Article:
Assassin's Creed: Unity promised big things, but after a troubled launch with plenty of glitches, what is the final product like?

First off, this game is beautiful to look at, much like Ubisoft's other recent release Far Cry 4, and when you soak in the amazing surrounds of Paris you notice what a huge amount of detail has gone in to this game. In all fairness, that's something that has never been wanting in any of the games in this franchise, and a recent project by Damien Hypolite on Twitter showed just how realistic the renderings were, even in modern day Paris. 

Pics via imgur

Once you've gotten over the expansive, beautiful city in front of you, the first problem is that the opening few missions are slow and tedious, all of which involve sneaking around with no weapons. That's great and all, and it's clear that the point is you'll need to know this stuff for later on, but these missions become a bit frustrating and repetitive for our liking. It's not quite enough to make us give up on it, but Black Flag didn't have such a slow start and it was easier to get in to than Unity, so that knocks it down a bit for us. 

The repetitive element is something which has dogged the franchise since day one, and, if we're honest, it should have been addressed long before now, but the titles are proving popular anyway. so perhaps it has fallen down the lit of priorities. The missions do become a bit more varied once you get in to the storyline, and that allows you to see that, while the graphics are great the sheer scale of the environment is what makes this stand out. For example, in this mission below, you can see how the city comes alive, with thousands of people flooding the streets. 

The main thing this year that makes this game a bit different is the co-op play. You can share your screen with a friend, as with almost all PS4 games, but the co-op is about bringing a friend in to your game and going through missions together. If you're a die-hard Assassin's Creed fan, then there's no doubting that this will appeal to you, and it is a good way of taking this game fro the single player to multi-player. Assassin's Creed has always been popular, but this moves from simply talking about it with your friends to actually taking part.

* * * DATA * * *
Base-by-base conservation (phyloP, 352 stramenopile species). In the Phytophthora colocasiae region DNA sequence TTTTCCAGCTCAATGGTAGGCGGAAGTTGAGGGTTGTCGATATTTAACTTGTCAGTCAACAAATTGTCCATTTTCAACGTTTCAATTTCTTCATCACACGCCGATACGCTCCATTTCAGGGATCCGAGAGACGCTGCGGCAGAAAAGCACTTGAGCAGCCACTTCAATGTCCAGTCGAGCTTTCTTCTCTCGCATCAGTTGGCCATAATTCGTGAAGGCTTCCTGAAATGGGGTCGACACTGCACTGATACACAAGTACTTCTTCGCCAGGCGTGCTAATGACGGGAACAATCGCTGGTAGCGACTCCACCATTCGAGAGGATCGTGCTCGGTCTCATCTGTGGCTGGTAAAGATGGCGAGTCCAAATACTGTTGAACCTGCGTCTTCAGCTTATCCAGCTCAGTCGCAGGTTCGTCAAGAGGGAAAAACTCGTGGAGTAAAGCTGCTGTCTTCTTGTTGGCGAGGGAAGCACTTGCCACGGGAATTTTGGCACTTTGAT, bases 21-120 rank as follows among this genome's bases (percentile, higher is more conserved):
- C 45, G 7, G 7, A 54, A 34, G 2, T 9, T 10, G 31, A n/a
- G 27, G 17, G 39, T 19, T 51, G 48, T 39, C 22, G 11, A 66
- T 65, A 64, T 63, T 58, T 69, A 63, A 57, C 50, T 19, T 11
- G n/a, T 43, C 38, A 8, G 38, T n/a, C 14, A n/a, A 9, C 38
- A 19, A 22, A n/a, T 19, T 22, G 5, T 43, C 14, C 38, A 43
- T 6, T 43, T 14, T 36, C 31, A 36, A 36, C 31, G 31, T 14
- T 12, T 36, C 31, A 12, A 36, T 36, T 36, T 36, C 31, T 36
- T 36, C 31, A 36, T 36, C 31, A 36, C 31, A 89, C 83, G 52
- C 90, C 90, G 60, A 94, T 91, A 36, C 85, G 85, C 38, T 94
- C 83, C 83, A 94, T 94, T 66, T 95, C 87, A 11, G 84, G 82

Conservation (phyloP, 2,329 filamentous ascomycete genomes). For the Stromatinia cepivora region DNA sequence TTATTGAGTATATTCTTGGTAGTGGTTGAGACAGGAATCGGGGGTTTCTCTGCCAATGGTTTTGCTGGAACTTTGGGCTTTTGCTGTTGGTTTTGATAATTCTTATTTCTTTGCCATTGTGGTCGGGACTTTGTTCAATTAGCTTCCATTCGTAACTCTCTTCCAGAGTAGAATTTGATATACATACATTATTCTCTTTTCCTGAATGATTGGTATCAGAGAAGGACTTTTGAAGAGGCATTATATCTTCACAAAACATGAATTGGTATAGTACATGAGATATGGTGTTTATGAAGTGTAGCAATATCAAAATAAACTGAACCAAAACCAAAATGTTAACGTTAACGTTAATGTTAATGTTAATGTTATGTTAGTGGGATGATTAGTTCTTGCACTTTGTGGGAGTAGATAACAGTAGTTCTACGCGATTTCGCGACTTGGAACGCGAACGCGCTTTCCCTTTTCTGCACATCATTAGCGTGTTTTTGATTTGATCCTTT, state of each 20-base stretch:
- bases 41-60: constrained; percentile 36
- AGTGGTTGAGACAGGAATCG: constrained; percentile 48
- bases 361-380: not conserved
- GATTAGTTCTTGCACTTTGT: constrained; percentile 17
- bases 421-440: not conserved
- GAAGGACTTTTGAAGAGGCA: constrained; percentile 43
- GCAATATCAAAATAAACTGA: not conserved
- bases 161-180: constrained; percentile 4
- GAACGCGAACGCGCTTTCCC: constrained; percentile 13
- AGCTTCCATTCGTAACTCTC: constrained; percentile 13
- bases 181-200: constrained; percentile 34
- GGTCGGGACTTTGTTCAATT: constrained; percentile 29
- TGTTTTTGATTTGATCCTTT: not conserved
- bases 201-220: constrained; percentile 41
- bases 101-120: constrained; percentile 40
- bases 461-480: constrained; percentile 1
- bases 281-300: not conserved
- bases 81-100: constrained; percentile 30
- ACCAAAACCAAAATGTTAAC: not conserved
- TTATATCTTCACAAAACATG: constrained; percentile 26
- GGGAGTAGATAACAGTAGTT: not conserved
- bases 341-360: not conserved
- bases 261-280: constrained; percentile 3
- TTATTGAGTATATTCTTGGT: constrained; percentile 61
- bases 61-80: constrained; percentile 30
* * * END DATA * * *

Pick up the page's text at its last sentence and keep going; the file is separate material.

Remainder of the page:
They have sacrificed the competitive multiplayer of other games to bring the coop to life, which is in line with Sony's social strategy for the PS4, but it really ends up being more like a side mission than something you'd really want to commit to. That said it's still good fun, just make sure your mates get a copy of the game too. 

For gamers who are new to the franchise, then there isn't too much in the way of the complicated Abstergo plotlines of previous games, and it's fairly accessible in that respect. It also is a bit more open, in that you can choose different ways of solving the puzzles and getting to the end of the missions yourself from a few different options, and while your idea might not always work, it does invite you to experiment a bit more. 

The other thing was the glitches that appeared, a few of which have been fixed thanks to the hard work of the Ubisoft team since launch. While they really are not important, they are funny as hell, and will possibly haunt your dreams. 

Pics via Kotaku

Overall, there's something that we can't quite put our finger on when it comes to this game that didn't draw us in straight away and therefore coloured our judgement a bit. Perhaps it's the fact that the gameplay itself really hasn't evolved in the last few installments which makes this feel like any other Assassin's Creed game, simply set in Paris. For many that's a good thing, but if rumours are to be believed then there are major additions and changes coming in the Assassin's Creed: Victory that could have made this game even better. 

Platforms: PS4, Xbox One, Microsoft Windows

Publisher: Ubisoft